Marketing/Ad Folks, Don't Feel Guilty About This Bingefest

Since the series “Emily in Paris” launched on Netflix in early October (with a recently announced second season to come), it has been garnering lots of buzz, much of it negative.  

Think: Pushy, clueless Ugly American heroine (played by Lily Collins) gets a dream job in Paris without knowing how to speak French, and effortlessly attracts most every man she meets.

Still, those irritants combine with gorgeous images of France, hot actors (I’m partial to Lucas Bravo, who plays a heartthrob chef) and a fluffily escapist plot line.

Some folks are hate-watching “Emily,” while others call it a guilty pleasure.

But if you’re in marketing/advertising, you don’t have to feel guilty for bingeing “Emily.”  Because the focus — besides Paris and romance — is on Emily’s job at a marketing firm, it can even be seen as semi-enjoyable homework.



There are interesting business perspectives to ponder, some of them worst-case scenarios to which you can feel superior —and who doesn’t love that as an occasional ego boost?

For example, what idiot starts a new job in a marketing company by immediately lecturing her boss and co-workers on marketing and social media, using the most basic of terms? Or recommends, in a client meeting, doing a photo shoot at the Louvre without checking out whether that’s actually allowed? (It’s not).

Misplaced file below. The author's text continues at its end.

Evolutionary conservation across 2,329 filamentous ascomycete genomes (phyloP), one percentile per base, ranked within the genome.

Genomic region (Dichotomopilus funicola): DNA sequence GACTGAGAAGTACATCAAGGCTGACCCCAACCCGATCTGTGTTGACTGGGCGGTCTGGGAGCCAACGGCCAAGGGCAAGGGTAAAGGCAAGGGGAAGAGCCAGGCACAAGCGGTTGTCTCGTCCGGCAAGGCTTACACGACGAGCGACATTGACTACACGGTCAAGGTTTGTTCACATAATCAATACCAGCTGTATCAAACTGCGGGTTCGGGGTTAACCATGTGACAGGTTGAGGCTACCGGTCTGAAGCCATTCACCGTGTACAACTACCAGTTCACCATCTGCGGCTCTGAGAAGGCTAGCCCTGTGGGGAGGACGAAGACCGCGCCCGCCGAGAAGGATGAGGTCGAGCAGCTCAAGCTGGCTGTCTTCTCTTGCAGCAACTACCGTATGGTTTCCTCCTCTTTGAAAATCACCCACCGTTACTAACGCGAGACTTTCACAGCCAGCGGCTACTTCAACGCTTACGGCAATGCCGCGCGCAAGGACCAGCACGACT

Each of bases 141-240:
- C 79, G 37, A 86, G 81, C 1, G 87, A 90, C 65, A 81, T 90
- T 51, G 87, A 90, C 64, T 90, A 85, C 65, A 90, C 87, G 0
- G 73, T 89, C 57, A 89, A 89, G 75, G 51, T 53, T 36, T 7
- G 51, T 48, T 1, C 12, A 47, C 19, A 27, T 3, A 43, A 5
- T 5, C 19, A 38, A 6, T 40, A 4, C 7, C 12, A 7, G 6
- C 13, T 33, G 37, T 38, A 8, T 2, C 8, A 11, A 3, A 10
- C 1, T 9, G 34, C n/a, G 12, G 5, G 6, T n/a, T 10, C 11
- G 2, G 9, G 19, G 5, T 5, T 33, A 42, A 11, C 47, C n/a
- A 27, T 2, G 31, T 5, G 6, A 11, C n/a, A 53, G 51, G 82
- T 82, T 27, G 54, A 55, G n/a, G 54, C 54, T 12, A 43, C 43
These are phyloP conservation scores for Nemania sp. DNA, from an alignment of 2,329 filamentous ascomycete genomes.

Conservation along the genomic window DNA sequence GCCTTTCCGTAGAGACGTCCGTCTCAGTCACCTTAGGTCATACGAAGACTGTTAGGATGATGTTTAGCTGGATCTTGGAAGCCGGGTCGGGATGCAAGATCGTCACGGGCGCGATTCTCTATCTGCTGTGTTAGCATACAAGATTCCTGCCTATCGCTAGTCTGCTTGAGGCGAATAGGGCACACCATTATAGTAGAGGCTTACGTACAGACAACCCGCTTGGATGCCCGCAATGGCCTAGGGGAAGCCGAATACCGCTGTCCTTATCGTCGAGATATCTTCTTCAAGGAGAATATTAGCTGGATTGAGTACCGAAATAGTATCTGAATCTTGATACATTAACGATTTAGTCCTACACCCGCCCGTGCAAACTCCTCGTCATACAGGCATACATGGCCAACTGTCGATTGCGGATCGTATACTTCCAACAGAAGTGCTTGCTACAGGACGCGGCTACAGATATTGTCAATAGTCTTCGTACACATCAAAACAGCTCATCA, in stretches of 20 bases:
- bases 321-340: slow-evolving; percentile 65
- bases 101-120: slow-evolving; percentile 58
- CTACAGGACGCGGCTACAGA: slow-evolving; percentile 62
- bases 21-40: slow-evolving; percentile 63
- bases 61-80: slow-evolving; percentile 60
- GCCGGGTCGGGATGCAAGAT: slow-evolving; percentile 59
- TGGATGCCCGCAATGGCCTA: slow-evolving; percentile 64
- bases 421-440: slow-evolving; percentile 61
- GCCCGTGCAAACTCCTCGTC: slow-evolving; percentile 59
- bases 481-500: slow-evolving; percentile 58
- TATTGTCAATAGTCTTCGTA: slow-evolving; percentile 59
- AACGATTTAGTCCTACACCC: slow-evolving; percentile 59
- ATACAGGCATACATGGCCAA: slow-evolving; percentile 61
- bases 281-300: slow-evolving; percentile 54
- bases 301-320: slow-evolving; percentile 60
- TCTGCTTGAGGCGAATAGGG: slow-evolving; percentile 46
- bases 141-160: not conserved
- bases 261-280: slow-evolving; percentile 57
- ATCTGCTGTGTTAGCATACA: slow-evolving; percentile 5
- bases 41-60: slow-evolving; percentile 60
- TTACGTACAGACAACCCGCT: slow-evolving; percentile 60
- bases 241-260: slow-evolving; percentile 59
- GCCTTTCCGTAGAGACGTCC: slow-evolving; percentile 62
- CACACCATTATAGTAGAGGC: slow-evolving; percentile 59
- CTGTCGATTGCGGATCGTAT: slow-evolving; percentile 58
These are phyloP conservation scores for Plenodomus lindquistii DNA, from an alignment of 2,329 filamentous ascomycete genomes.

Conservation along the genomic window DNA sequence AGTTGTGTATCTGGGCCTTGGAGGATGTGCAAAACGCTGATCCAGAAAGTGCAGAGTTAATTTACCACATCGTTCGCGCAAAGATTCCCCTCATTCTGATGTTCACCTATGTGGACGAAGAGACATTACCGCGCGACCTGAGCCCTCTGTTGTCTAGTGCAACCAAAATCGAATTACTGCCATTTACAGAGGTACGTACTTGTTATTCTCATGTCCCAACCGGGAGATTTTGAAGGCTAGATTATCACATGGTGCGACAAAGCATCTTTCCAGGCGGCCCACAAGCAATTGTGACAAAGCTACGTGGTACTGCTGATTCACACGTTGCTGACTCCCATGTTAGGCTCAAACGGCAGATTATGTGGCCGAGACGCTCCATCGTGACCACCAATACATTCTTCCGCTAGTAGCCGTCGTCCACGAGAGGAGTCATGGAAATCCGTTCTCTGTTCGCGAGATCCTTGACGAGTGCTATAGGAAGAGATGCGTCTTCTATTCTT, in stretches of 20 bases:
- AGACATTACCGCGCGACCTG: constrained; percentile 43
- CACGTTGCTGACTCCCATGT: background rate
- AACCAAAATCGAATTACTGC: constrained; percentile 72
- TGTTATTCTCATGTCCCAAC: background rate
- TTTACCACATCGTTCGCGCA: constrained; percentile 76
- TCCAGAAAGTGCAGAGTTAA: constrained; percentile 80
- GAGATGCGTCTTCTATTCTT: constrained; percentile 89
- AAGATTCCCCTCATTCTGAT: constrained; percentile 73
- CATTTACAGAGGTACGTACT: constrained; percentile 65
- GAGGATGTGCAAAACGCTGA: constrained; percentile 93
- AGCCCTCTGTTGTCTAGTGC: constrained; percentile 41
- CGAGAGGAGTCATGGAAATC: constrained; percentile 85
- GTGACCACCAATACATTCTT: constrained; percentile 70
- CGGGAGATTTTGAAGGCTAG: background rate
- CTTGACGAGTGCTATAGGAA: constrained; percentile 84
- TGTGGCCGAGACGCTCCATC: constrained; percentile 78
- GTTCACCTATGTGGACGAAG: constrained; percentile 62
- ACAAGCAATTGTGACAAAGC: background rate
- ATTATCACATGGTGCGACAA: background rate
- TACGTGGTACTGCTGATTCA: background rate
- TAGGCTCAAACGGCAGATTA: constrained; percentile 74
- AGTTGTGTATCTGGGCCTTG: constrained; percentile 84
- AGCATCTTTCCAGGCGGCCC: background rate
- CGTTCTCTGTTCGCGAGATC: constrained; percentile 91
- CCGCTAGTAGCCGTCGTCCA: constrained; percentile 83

Also in the questionable-to-forehead-banging-it’s-so-stupid realm: Emily’s banal captions on her Instagram posts, which somehow help her grow from 48 to 10,000 followers: “#EverythingsComingUpRoses!”(picture of a bouquet, natch) and “Paris is for cheese lovers.”

However, one caption is more sophisticated and in service of a brand she’s repping, a vaginal moisturizer. She writes, “The vagina is not male,” referring to the fact that the French word for vagina takes a male pronoun. That earns a retweet from none other than Brigitte Macron, wife of the French president.

Another idea worth considering is Emily’s pitch to a haughty French fashion designer, when she notes that aspirational buyers can sometimes be the backbone of a luxury brand.

Two other thoughts you may agree with: “It’s a perfume commercial. It doesn’t have to make sense!” and “Influencers don’t care about your brand. They’re driven by self-promotion and swag bags.”

Getting back to Emily’s weaknesses — she is undoubtedly what Lou Grant (of “The Mary Tyler Moore Show”) meant when he famously said “I hate spunk!”

Emily bulldozes her way into situations with little thought, as when she tries to get back a client who fired her agency without either telling her boss or learning the backstory of the firing.

Her clueless spunk is one reason why Emily is not lovable, unlike Mary Richards.

Though Emily does wear a hat — a beret (which critics have noted is a ridiculously stereotyped thing to wear) — she probably won’t be tossing it into the air like the beloved, iconic Mary some 50 years hence.

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